,
      • Jiménez F.J.
      • Simeón C.P.
      • Pérez C.
      • et al.
      Esophageal tuberculosis [letter].
      ,
      • Sigurdarson S.T.
      • Field F.J.
      • Schlesinger L.S.
      Esophageal tuberculosis a rare but not to be forgotten entity [letter].
      ). The coexistence of Pott’s disease and esophageal tuberculosis is exceptional. A survey of the literature using MEDLINE yielded three cases of esophageal tuberculosis and vertebral involvement, all of which involved the thoracic spine exclusively (
      • David-C haussé J.
      • Dehais J.
      • Bullier R.
      • Leleu J.P.
      Pott’s dorsal disease, mediastinal suppuration, esophageal tuberculosis with cutaneous fistulas, cold thoracic abscesses [in French].
      ,
      • Kingma B.J.
      • van der Berg W.
      • Schuurmans M.M.J.
      • Molenaar A.H.M.
      A patient with back pain and fever.
      ,
      • Bhatnagar M.S.
      • Nanivadekar S.A.
      • Sawant P.
      • et al.
      Asymptomatic spinal tuberculosis presenting as esophageal stricture.
      ).
      Dysphagia is the most common symptom when the esophagus is involved, and is usually accompanied by anorexia, weight loss, malaise, and fever (
      • Krakamp B.
      • Leidig P.
      • Chemaissani A.
      • Stolte M.
      Oesophageal ulceration by tuberculosis a rare cause of dysphagia.
      ,
      • Mokoena T.
      • Shama D.M.
      • Ngakane H.
      • Bryer J.V.
      Oesophageal tuberculosis a review of eleven cases.
      ,
      • Moreno Sánchez D.
      • Arévalo Serrano J.
      • Domínguez Franjo M.P.
      • et al.
      Esophageal tuberculosis. Presentation of a case and review of the literature [in Spanish].
      ,
      • Jiménez F.J.
      • Simeón C.P.
      • Pérez C.
      • et al.
      Esophageal tuberculosis [letter].
      ,
      • Sigurdarson S.T.
      • Field F.J.
      • Schlesinger L.S.
      Esophageal tuberculosis a rare but not to be forgotten entity [letter].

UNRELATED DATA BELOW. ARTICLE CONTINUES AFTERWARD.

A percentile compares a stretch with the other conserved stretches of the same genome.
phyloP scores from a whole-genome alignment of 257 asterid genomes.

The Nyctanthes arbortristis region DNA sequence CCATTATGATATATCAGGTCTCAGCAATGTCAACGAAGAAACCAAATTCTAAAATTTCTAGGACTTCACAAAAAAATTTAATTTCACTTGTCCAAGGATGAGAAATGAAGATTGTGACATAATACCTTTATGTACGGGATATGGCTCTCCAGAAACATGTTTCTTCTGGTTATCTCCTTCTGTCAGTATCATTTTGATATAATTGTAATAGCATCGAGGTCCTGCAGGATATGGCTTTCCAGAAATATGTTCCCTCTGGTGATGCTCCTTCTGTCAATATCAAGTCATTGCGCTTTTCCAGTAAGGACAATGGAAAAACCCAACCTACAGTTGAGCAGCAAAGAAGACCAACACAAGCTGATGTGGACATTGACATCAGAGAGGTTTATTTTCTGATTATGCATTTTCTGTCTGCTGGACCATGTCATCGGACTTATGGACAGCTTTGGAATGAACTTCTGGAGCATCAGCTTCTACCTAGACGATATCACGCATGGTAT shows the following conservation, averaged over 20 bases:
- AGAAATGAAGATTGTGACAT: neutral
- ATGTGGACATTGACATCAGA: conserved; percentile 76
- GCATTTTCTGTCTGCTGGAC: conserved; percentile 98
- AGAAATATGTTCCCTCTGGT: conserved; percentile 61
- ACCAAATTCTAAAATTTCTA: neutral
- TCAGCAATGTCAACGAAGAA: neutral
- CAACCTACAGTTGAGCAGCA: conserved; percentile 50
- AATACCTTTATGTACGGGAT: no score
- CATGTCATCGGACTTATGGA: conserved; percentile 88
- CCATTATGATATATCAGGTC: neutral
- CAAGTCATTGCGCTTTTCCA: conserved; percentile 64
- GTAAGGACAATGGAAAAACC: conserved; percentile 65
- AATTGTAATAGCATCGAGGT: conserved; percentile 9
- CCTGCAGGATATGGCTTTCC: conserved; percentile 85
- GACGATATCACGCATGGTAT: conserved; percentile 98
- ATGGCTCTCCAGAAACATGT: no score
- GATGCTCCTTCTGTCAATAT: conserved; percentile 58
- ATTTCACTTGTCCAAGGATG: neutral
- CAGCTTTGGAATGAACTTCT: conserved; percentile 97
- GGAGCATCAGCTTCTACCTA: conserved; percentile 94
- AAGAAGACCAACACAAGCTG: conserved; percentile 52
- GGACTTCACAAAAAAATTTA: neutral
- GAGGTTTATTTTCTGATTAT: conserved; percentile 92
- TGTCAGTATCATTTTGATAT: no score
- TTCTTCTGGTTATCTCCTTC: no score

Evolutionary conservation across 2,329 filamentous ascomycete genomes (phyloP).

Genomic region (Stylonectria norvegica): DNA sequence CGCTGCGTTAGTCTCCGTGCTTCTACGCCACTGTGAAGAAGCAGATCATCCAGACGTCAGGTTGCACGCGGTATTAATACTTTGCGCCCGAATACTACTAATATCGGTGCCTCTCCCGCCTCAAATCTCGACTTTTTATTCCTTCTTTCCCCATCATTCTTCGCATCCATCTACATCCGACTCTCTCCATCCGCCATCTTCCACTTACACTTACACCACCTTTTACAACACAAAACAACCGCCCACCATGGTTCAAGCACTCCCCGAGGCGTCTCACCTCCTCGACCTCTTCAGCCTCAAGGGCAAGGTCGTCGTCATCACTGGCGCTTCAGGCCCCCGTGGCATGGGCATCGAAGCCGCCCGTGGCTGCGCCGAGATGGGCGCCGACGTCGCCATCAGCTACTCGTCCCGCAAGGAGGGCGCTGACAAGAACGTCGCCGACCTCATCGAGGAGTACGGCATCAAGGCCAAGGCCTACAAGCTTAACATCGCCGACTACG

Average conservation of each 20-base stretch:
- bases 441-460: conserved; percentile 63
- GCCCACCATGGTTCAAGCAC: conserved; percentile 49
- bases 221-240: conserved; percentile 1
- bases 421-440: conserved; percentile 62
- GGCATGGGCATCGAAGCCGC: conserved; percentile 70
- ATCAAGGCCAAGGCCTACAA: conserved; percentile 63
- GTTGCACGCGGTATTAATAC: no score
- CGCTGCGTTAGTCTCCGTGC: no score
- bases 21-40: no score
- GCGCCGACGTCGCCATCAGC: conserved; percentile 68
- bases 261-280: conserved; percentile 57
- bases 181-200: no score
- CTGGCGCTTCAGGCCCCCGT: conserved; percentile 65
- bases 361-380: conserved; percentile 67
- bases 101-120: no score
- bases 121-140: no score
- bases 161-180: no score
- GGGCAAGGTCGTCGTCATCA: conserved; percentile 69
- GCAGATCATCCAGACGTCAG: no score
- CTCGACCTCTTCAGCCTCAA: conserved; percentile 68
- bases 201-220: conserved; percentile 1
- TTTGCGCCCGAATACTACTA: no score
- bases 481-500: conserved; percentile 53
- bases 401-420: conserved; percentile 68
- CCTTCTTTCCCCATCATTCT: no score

,
      • David-C haussé J.
      • Dehais J.
      • Bullier R.
      • Leleu J.P.
      Pott’s dorsal disease, mediastinal suppuration, esophageal tuberculosis with cutaneous fistulas, cold thoracic abscesses [in French].
      ,
      • Kingma B.J.
      • van der Berg W.
      • Schuurmans M.M.J.
      • Molenaar A.H.M.
      A patient with back pain and fever.
      ,
      • Bhatnagar M.S.
      • Nanivadekar S.A.
      • Sawant P.
      • et al.
      Asymptomatic spinal tuberculosis presenting as esophageal stricture.
      ). The diagnosis of esophageal tuberculosis depends mainly on the histological study of biopsies obtained by endoscopy. In our patient, dysphagia was the presenting symptom, which led to an endoscopy that revealed the esophageal ulceration, prompting imaging studies that revealed the mediastinal mass and the vertebral involvement. This sequence was opposite to the presumed temporal sequence of events in this patient, which was primary vertebral involvement with a secondary spread of a cold abscess anteriorly to involve the esophagus, thus leading to an ulceration that resulted in dysphagia. This observation underscores the need to perform a complete investigation of intraluminal esophageal ulcers, including imaging studies of the neighboring structures.